In our view, not all segments of the global market are in sync and active management is better positioned to capture the value from that nuanced reality. Strategies that can look across the full spectrum of U.S. and global investment-grade credit markets, regardless of a benchmark, are best positioned to extract better returns. Freedom to take advantage of relativevalue opportunities across different issuers and up and down the capital structure, across sectors and/or global credit regions is also important. This index-agnostic approach can also add additional diversification from areas such as high yield, secured loans, emerging market debt, asset backed securities and/or more esoteric investments. Secured finance, for instance, offers a complexity premium above comparably rated corporate credit, which is attractive for sophisticated investors. Managers can also hedge interest-rate risk or adopt a short duration exposure.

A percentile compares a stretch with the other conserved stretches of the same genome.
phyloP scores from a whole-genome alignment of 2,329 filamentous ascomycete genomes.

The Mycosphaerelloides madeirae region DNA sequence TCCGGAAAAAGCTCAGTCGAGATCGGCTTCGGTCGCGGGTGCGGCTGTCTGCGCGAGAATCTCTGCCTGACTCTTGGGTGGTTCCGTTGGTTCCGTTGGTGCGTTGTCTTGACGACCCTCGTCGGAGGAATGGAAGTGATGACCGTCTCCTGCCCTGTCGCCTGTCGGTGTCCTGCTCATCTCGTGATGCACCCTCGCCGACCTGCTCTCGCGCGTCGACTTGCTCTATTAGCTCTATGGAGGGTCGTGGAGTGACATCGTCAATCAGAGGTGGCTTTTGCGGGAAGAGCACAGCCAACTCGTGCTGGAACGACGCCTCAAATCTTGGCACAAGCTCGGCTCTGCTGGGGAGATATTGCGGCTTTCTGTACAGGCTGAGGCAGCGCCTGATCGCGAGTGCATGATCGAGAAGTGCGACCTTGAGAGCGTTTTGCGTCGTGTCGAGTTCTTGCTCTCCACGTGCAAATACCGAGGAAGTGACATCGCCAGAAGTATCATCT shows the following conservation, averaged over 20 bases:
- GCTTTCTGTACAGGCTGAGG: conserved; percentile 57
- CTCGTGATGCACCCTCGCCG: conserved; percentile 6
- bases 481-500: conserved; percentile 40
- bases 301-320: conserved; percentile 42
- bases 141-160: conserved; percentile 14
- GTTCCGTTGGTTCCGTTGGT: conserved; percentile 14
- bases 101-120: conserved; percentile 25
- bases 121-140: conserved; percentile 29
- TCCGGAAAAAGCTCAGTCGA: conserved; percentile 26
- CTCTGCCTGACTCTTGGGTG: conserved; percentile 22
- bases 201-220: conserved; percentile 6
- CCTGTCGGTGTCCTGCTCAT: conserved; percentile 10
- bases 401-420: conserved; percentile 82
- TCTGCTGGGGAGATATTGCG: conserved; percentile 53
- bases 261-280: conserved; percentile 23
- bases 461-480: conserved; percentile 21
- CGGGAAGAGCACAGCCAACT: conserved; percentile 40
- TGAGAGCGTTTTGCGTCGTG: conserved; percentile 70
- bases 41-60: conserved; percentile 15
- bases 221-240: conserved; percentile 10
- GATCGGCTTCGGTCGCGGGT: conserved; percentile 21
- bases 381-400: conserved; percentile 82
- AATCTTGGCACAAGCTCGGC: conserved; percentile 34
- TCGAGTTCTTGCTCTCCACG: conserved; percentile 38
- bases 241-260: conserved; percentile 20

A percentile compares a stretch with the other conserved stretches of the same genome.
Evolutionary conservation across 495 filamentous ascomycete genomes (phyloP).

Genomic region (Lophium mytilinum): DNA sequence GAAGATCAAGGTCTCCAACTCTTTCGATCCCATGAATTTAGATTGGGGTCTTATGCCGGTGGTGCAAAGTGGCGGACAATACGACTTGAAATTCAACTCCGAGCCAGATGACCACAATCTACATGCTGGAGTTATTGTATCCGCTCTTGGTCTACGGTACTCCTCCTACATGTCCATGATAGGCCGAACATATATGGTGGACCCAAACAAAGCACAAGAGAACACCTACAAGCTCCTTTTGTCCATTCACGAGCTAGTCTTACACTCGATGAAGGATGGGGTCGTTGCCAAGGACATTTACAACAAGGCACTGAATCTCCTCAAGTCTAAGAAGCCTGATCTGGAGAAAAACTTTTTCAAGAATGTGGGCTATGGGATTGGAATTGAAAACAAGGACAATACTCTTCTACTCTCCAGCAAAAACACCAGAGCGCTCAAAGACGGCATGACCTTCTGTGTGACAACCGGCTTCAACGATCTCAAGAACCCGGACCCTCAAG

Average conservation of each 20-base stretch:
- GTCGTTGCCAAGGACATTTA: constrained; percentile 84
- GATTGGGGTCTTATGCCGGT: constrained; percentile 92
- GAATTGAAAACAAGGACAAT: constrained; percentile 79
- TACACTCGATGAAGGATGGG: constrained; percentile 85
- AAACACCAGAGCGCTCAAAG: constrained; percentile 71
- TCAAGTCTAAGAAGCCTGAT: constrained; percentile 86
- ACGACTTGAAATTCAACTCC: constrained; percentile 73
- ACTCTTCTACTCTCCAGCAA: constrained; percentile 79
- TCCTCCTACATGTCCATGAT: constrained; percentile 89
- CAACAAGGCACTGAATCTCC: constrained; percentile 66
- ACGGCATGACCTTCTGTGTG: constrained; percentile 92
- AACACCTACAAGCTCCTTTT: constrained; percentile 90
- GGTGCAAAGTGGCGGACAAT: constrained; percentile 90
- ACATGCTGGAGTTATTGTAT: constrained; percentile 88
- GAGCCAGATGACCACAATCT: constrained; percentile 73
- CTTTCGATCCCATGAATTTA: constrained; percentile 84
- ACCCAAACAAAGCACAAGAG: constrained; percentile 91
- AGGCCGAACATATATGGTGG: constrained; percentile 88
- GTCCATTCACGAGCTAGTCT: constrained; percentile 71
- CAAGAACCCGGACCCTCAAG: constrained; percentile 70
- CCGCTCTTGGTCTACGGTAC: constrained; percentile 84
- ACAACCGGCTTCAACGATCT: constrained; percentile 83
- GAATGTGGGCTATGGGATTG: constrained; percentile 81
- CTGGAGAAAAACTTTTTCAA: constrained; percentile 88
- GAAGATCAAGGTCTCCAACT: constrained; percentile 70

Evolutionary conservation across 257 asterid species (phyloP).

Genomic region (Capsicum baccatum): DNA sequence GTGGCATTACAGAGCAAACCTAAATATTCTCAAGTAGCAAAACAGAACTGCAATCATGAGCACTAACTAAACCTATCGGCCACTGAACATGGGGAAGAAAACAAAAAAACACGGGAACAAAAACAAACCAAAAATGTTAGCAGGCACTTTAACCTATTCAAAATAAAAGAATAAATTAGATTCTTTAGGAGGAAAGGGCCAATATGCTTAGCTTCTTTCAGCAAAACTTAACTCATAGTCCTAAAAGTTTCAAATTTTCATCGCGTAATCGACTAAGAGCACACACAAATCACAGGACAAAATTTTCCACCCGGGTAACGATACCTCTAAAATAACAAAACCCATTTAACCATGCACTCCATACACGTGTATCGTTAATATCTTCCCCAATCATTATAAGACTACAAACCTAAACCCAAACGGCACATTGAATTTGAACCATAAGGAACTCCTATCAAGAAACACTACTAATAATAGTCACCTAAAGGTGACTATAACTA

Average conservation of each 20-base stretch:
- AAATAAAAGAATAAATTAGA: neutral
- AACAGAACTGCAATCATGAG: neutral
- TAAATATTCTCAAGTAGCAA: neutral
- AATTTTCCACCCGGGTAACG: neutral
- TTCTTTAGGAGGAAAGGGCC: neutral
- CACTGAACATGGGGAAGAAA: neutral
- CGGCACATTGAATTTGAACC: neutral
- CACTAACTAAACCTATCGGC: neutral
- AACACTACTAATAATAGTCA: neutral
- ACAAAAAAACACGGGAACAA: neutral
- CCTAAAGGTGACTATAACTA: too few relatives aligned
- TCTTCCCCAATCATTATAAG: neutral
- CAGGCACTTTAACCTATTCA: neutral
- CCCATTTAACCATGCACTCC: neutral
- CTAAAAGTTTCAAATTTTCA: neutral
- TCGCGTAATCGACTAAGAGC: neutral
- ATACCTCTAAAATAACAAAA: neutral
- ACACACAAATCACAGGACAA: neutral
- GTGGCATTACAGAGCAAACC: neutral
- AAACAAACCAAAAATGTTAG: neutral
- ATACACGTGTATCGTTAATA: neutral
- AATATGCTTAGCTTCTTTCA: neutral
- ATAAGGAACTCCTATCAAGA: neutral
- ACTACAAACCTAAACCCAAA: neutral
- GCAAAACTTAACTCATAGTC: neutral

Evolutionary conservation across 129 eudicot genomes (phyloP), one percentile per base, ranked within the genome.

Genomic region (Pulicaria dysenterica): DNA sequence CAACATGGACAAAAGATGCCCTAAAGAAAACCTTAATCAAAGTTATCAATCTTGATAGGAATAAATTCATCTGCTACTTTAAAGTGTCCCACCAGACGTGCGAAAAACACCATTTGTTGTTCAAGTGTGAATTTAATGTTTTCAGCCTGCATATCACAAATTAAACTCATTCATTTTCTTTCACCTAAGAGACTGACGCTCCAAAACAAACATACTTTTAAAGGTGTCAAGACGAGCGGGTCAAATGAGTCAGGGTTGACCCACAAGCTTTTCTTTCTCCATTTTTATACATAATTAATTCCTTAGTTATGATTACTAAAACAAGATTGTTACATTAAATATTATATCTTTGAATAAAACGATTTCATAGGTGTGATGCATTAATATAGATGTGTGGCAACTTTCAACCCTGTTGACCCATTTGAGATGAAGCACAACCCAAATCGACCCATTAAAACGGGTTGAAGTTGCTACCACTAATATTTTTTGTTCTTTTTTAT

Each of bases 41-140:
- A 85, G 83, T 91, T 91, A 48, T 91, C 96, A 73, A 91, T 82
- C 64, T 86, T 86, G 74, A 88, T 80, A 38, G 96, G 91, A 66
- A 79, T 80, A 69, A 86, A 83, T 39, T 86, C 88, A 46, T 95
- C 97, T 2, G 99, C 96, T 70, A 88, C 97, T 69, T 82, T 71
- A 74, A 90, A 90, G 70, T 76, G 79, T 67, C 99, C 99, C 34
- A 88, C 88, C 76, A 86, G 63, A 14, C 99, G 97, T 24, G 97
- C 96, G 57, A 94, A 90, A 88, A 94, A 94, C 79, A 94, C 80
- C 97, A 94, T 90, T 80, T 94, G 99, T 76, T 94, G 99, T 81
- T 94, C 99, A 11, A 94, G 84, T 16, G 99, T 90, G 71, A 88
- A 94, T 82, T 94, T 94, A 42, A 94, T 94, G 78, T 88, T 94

Generating “Best Ideas” for Credit Investing

The difficulty of investing in credit strategies on a “best-ideas” basis is that it requires considerable resources and expertise. Not having a benchmark to hide behind requires diligent bottom-up credit expertise that seeks to identify future rising stars as opposed to just avoiding future fallen angels. Those with access to the required skills are well-placed to overcome the flaws of traditional index-based approaches in the current environment.